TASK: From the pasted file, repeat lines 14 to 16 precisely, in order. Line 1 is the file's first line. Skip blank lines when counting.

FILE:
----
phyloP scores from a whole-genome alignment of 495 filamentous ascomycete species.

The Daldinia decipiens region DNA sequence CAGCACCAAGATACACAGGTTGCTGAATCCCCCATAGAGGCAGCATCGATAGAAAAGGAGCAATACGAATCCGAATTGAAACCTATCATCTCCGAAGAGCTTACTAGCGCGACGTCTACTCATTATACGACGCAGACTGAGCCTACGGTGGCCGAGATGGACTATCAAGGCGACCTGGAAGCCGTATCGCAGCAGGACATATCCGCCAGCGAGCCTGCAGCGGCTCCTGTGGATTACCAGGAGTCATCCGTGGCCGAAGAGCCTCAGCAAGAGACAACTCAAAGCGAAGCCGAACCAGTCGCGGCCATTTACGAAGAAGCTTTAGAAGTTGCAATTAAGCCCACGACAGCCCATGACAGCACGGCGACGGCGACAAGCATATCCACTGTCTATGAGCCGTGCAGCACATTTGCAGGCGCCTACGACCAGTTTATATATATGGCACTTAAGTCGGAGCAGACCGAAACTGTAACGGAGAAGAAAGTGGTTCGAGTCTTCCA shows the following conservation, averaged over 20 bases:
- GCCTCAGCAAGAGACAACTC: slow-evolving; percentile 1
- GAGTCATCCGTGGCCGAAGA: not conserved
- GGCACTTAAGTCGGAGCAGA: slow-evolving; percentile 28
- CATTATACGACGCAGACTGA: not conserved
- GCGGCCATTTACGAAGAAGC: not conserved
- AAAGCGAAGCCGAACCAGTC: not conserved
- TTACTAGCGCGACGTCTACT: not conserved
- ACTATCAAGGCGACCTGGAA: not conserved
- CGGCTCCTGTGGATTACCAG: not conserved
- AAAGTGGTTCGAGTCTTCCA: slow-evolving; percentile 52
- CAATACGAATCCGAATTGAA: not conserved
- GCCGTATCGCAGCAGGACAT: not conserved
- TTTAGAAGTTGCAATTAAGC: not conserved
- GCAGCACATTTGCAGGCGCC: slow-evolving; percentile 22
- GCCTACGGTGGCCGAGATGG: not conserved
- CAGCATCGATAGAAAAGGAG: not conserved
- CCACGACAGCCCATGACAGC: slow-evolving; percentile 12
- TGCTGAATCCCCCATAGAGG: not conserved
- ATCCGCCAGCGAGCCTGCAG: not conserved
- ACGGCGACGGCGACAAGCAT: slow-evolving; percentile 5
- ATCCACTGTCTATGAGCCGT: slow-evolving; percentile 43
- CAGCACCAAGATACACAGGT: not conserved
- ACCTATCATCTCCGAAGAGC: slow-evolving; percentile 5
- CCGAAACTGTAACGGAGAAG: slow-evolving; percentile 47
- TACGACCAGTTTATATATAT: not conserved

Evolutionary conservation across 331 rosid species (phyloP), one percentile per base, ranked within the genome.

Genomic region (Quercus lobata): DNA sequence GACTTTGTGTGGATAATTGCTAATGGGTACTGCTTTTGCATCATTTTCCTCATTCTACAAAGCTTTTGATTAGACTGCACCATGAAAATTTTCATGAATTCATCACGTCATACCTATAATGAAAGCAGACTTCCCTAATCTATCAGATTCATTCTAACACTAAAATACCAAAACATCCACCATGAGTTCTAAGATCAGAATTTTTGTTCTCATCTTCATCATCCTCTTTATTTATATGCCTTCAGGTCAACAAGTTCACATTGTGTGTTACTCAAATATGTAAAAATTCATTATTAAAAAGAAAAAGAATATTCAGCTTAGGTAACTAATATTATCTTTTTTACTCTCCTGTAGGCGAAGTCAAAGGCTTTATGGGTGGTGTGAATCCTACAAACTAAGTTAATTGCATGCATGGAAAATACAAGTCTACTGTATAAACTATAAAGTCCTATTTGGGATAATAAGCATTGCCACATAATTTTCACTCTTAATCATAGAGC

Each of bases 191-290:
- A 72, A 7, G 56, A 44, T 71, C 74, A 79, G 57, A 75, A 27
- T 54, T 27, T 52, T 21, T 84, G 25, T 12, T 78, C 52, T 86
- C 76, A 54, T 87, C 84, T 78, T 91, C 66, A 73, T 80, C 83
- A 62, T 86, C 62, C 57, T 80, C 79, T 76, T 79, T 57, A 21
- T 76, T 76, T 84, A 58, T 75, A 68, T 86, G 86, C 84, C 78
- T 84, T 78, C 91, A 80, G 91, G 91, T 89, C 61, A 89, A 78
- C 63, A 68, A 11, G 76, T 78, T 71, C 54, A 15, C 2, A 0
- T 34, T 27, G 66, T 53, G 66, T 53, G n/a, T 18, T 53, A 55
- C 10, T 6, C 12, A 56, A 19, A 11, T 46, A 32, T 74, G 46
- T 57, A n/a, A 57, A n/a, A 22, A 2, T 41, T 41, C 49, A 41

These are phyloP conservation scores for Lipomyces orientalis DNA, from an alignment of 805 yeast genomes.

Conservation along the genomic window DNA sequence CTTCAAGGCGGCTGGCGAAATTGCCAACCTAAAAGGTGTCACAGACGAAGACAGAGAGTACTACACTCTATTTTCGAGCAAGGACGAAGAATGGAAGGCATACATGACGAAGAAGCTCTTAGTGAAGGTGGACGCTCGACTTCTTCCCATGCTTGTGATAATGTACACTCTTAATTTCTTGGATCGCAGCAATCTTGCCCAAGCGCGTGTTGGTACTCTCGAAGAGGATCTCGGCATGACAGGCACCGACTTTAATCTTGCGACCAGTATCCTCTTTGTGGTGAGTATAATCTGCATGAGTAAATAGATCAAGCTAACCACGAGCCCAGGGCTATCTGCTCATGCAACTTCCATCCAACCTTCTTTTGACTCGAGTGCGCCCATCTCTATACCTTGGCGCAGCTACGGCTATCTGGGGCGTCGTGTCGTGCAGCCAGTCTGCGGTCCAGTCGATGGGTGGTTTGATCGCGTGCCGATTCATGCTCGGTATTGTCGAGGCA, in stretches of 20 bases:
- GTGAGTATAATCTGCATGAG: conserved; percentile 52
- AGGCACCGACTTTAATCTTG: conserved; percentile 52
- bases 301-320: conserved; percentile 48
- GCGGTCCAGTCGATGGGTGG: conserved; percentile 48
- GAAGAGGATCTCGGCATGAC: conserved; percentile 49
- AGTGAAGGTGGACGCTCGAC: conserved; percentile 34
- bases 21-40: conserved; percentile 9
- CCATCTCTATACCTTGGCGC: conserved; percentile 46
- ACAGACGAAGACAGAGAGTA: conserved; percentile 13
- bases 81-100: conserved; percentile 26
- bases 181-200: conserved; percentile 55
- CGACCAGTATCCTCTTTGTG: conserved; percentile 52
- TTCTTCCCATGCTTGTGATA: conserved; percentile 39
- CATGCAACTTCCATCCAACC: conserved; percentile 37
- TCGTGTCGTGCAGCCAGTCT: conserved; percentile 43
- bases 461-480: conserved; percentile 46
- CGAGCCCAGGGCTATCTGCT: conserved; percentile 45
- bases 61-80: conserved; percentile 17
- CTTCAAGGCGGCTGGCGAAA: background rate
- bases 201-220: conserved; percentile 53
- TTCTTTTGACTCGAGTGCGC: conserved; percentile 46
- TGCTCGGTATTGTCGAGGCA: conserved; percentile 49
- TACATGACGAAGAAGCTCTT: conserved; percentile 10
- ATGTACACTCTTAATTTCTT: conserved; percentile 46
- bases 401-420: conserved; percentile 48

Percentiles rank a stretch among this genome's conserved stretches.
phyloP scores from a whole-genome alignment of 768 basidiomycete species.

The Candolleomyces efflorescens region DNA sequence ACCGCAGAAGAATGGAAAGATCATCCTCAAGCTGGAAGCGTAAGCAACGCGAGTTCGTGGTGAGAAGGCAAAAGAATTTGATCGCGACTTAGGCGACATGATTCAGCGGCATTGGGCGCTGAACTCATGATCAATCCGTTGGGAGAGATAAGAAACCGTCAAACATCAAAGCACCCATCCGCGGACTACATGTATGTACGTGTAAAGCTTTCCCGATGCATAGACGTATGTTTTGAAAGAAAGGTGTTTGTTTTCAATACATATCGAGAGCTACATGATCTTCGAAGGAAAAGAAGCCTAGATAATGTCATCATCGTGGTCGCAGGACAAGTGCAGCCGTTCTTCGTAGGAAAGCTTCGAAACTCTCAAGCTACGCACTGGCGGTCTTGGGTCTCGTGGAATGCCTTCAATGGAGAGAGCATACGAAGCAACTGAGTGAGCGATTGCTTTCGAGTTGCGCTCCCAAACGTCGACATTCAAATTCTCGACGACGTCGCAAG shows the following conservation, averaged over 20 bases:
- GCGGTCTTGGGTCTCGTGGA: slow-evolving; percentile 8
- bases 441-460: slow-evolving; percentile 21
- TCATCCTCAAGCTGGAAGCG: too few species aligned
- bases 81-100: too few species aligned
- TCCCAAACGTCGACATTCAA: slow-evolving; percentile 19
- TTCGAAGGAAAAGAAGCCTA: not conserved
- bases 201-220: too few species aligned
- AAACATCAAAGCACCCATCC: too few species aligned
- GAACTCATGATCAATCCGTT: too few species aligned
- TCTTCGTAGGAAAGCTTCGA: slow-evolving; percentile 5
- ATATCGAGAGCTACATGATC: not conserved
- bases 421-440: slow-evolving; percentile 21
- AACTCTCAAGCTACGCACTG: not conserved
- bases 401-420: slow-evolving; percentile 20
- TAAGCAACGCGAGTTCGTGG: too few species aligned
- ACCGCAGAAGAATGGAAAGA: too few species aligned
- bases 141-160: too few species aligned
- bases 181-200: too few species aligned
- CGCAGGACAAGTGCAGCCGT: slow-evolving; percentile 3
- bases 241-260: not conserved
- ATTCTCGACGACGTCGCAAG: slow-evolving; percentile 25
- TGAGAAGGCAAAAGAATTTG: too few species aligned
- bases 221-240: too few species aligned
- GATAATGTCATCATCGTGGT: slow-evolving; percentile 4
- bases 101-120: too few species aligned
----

- GCCGTATCGCAGCAGGACAT: not conserved
- TTTAGAAGTTGCAATTAAGC: not conserved
- GCAGCACATTTGCAGGCGCC: slow-evolving; percentile 22